|The earliest records of the type
now known as Burmese come from Thailand, then known as Siam. A
series of 17 illustrated poems written in Siam during the period
of the Ayudhya mention three types of cat which appear to
correspond to known breeds. These were the Vichien Mat
(Siamese), the Si-Sawat (Korat) and the Thong Daeng (Copper, now
known as Burmese). These cats are thought to have remained in Thailand
until it was invaded by the Burmese in the 18th century; returning
soldiers may have taken the temple cats with them back to Burma.
In 1871, Harrison Weir organized a cat show at the Crystal Palace. A pair of Siamese cats were on display that closely resembled modern American Burmese cats in build, although Siamese in marking. After this, cat fancy began with cat clubs and cat shows forming, although it took many years for breeds to be worked-out and developed. The first Burmese cats in the late 19th century in Britain were considered Chocolate Siamese rather than a breed in their own right, and this view persisted for many years, encouraging cross-breeding between Burmese and Siamese and attempts to breed Burmese to more closely conform with the Siamese build. The breed slowly died out in Britain.
Dr. Joseph Cressman Thompson imported Wong Mau, a brown female cat, into San Francisco in 1930. As had happened earlier, many breeders considered the cat simply to be a color variant of the Siamese, but Dr Thompson considered the build sufficiently different to be something else. Without any male of a similar type, Wong Mau was bred with Tai Mei, a seal point Siamese from Thailand. Wong Mau was then bred with her son to produce dark brown kittens that were called Burmese cats. In 1936, the Cat Fancier's Association granted recognition to the Burmese breed, but withdrew this in 1947 owing to the breed being mixed with Siamese and hybrid kittens being sold as pure. By 1953 the Burmese Cat Society of America had brought the situation under enough control for recognition to be restored.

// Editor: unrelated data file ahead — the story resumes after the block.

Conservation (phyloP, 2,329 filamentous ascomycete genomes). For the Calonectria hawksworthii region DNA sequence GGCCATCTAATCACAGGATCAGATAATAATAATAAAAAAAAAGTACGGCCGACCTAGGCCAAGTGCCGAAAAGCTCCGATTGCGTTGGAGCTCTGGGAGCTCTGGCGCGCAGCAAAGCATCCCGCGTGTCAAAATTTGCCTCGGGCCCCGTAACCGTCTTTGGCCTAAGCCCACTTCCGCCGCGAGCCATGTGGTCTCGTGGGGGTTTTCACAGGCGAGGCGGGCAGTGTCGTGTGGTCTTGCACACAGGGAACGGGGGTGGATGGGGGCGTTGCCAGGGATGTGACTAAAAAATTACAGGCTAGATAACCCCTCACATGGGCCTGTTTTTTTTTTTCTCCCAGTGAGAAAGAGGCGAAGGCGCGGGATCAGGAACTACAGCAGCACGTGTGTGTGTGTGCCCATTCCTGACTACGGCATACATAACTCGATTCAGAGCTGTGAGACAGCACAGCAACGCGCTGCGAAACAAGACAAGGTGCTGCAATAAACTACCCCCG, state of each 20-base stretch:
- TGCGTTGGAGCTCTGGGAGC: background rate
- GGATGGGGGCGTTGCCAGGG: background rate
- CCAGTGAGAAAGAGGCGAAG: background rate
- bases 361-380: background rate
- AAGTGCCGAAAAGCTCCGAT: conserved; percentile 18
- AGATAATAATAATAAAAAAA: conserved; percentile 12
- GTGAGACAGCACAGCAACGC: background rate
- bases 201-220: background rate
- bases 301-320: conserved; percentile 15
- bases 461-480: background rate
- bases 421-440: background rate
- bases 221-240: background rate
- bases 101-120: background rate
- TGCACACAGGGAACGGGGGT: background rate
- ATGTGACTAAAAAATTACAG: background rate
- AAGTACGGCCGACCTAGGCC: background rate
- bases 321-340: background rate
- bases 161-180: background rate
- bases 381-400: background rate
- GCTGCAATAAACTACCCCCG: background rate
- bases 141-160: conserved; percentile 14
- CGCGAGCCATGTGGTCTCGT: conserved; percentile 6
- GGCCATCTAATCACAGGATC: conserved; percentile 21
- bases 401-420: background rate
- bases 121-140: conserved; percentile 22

The breed didn't take off in Britain until after 1945, when soldiers returning from Burma brought home cats. From about 1949 to 1956, the British Burmese population was being enriched with cats imported from America. The cats which fed the British breeding program were of a variety of builds. By 1952, three generations had been produced in Britain and official recognition was granted by the Governing Council of the Cat Fancy and the breed was accorded the breed number 27. Until the late 1960s, the gene pool in Britain was very small, with most Burmese being descended from 6 initial imports and a Burmese/Chinese hybrid from Singapore. In 1969, more were brought over from Canada, and the gene pool was widened.
The first blue Burmese was born in 1955 in England. This was to be followed by red, cream and tortoiseshell kittens over the next couple of decades. Much effort was put in to remove banding patterns from the coats, and to decide whether these new colors counted as Burmese. Champagne colored cats (known as 'chocolate' in the UK) appeared in America, but breeding was impeded by the refusal of breed clubs to acknowledge that Burmese cats could be any color other than Brown. In 1971, the first lilac kitten was born, being the latest solid color introduced in Burmese. Throughout the 1970s, brown, chocolate (champagne), blue and lilac tortoiseshell types were developed in England.
From the 1950s onwards, countries in the Commonwealth and Europe started importing Burmese cats from Britain. As a result, most countries based their Standard of Points for this breed on the British model, rather than the American. As a result of these separate breeding programs, British Burmese are different to American Burmese. The British build tends to be more Oriental, with a more triangular face, while the American Burmese is stockier and rounder in the body, head, eyes and feet.